Understanding additive controlled lithium morphology in lithium metal batteries†
Directing the morphology of lithium metal deposits during electrodeposition is crucial to the development of safe, high energy density batteries with long cycle life. Towards this end, mechanistic insight is imperative to understand the impact of electrolyte components and cycling conditions on lithium morphologies. In this work, we used a standard carbonate-based electrolyte while systematically adding water (0–250 ppm, corresponding to 0–500 ppm HF) in Li‖Cu cells to study the links between electrolyte composition, initial solid electrolyte interphase (SEI) formation, and morphology of electroplated lithium metal using electrochemical characterization, X-ray scattering, X-ray photoelectron spectroscopy, and electron microscopy. Under conditions in which the electrolyte contains several hundred ppm added HF and applied constant currents on the order of 0.5 mA cm−2, this system yields electrodeposited lithium metal with a highly monodispersed columnar morphology. Systematic experimental investigation of the HF reduction process, nature of the initial SEI, and the structure of the electrodeposited lithium metal enable insights to be drawn concerning the underlying mechanisms of columnar lithium formation. This morphology arises from an SEI layer comprising crystalline LiF deposits on the copper current collector surface, formed through selective reduction of HF at high potential, embedded in an amorphous matrix of solvent reduction products. This interphase structure contains fast lithium-ion diffusion pathways which lead to a high nucleation density and uniform growth of lithium metal deposits. The mechanism proposed herein will help to inform future electrolyte additive design and formation cycling protocols for lithium metal batteries.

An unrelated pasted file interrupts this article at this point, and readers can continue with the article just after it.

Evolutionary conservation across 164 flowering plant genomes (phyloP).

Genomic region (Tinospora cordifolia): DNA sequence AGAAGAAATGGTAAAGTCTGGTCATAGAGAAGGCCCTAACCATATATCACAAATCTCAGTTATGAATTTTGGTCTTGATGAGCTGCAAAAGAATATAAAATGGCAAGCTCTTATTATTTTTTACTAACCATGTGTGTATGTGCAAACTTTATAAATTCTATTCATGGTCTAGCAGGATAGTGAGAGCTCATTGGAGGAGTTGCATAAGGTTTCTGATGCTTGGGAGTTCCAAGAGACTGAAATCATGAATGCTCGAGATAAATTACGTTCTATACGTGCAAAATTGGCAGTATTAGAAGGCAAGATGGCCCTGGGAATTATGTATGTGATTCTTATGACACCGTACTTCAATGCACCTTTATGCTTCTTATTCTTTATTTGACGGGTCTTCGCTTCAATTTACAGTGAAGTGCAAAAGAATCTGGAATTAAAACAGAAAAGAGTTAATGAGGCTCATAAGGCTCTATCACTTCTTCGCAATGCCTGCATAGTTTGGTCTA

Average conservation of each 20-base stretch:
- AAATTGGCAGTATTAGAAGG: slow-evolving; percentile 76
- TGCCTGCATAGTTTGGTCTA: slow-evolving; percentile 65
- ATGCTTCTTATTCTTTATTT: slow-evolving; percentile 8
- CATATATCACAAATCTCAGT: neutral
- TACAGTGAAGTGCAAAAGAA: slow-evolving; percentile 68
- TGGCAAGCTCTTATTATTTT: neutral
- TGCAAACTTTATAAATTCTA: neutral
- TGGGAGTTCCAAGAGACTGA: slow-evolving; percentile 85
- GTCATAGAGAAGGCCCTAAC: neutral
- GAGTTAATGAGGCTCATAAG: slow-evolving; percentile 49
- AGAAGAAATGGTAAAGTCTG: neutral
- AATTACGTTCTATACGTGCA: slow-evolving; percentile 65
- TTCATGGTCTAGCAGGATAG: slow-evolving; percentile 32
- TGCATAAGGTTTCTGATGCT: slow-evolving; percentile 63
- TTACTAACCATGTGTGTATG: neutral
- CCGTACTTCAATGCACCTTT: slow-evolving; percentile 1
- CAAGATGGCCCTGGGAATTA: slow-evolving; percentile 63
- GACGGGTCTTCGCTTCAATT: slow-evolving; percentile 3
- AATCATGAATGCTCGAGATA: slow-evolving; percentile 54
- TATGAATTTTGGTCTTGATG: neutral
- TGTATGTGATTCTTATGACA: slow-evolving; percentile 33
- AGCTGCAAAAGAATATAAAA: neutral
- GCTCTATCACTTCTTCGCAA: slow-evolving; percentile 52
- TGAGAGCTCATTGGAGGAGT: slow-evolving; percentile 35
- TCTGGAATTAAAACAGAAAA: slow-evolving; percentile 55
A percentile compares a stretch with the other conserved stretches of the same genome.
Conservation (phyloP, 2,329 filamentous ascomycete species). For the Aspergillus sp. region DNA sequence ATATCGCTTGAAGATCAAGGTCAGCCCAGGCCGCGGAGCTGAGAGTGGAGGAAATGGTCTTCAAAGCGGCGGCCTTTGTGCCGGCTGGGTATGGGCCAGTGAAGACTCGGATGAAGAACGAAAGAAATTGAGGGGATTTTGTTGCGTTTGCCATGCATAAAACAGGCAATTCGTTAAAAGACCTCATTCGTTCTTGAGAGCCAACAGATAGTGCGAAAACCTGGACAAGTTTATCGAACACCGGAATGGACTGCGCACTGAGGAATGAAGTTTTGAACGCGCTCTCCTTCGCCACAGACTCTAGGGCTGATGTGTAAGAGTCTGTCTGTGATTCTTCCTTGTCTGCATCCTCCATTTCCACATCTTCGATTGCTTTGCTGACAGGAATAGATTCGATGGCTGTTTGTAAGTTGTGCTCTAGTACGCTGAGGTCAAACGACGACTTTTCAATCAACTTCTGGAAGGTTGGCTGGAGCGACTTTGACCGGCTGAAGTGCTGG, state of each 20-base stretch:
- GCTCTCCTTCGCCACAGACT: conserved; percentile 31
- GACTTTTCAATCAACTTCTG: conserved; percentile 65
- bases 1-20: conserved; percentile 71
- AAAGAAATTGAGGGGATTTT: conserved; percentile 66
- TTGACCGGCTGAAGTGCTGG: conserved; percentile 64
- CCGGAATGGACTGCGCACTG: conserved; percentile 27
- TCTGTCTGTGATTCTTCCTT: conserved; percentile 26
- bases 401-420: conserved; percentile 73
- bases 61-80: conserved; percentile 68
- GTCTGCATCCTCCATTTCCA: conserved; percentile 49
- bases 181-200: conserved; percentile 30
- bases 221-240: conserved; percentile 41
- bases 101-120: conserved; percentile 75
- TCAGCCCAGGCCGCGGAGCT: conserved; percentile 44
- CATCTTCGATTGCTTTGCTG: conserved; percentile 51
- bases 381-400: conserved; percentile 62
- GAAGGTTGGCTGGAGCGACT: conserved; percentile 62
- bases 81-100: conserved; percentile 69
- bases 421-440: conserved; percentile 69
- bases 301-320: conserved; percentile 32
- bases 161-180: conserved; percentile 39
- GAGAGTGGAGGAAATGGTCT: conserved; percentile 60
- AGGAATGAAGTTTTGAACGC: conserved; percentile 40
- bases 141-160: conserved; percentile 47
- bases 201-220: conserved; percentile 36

- This article is part of the themed collection: Journal of Materials Chemistry A HOT Papers